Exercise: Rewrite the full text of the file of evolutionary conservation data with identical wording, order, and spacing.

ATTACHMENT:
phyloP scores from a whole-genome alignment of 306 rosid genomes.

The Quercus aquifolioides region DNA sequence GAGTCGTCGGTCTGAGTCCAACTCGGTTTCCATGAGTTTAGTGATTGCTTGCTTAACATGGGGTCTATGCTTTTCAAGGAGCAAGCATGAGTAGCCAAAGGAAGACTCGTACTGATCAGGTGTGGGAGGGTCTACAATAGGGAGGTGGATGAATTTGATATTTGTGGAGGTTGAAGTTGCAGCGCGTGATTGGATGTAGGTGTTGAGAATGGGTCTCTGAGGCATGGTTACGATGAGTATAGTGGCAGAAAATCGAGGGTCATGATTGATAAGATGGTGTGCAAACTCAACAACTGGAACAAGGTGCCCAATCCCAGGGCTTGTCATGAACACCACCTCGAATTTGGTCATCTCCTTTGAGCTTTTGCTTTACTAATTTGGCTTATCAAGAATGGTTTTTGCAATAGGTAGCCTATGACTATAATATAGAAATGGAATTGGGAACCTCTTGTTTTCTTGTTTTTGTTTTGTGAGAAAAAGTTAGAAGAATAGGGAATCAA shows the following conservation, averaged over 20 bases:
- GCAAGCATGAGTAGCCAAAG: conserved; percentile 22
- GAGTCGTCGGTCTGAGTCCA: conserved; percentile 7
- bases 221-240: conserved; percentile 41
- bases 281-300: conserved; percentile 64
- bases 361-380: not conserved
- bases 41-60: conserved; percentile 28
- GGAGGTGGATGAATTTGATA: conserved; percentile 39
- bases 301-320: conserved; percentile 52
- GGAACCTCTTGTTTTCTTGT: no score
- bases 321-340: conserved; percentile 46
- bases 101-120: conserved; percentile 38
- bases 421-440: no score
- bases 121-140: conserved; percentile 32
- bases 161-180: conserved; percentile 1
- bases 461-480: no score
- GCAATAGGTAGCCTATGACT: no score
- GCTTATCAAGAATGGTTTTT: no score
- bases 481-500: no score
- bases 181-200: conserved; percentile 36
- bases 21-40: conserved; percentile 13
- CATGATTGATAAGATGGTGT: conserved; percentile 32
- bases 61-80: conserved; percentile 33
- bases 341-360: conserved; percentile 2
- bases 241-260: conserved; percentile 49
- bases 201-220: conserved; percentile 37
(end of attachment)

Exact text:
phyloP scores from a whole-genome alignment of 306 rosid genomes.

The Quercus aquifolioides region DNA sequence GAGTCGTCGGTCTGAGTCCAACTCGGTTTCCATGAGTTTAGTGATTGCTTGCTTAACATGGGGTCTATGCTTTTCAAGGAGCAAGCATGAGTAGCCAAAGGAAGACTCGTACTGATCAGGTGTGGGAGGGTCTACAATAGGGAGGTGGATGAATTTGATATTTGTGGAGGTTGAAGTTGCAGCGCGTGATTGGATGTAGGTGTTGAGAATGGGTCTCTGAGGCATGGTTACGATGAGTATAGTGGCAGAAAATCGAGGGTCATGATTGATAAGATGGTGTGCAAACTCAACAACTGGAACAAGGTGCCCAATCCCAGGGCTTGTCATGAACACCACCTCGAATTTGGTCATCTCCTTTGAGCTTTTGCTTTACTAATTTGGCTTATCAAGAATGGTTTTTGCAATAGGTAGCCTATGACTATAATATAGAAATGGAATTGGGAACCTCTTGTTTTCTTGTTTTTGTTTTGTGAGAAAAAGTTAGAAGAATAGGGAATCAA shows the following conservation, averaged over 20 bases:
- GCAAGCATGAGTAGCCAAAG: conserved; percentile 22
- GAGTCGTCGGTCTGAGTCCA: conserved; percentile 7
- bases 221-240: conserved; percentile 41
- bases 281-300: conserved; percentile 64
- bases 361-380: not conserved
- bases 41-60: conserved; percentile 28
- GGAGGTGGATGAATTTGATA: conserved; percentile 39
- bases 301-320: conserved; percentile 52
- GGAACCTCTTGTTTTCTTGT: no score
- bases 321-340: conserved; percentile 46
- bases 101-120: conserved; percentile 38
- bases 421-440: no score
- bases 121-140: conserved; percentile 32
- bases 161-180: conserved; percentile 1
- bases 461-480: no score
- GCAATAGGTAGCCTATGACT: no score
- GCTTATCAAGAATGGTTTTT: no score
- bases 481-500: no score
- bases 181-200: conserved; percentile 36
- bases 21-40: conserved; percentile 13
- CATGATTGATAAGATGGTGT: conserved; percentile 32
- bases 61-80: conserved; percentile 33
- bases 341-360: conserved; percentile 2
- bases 241-260: conserved; percentile 49
- bases 201-220: conserved; percentile 37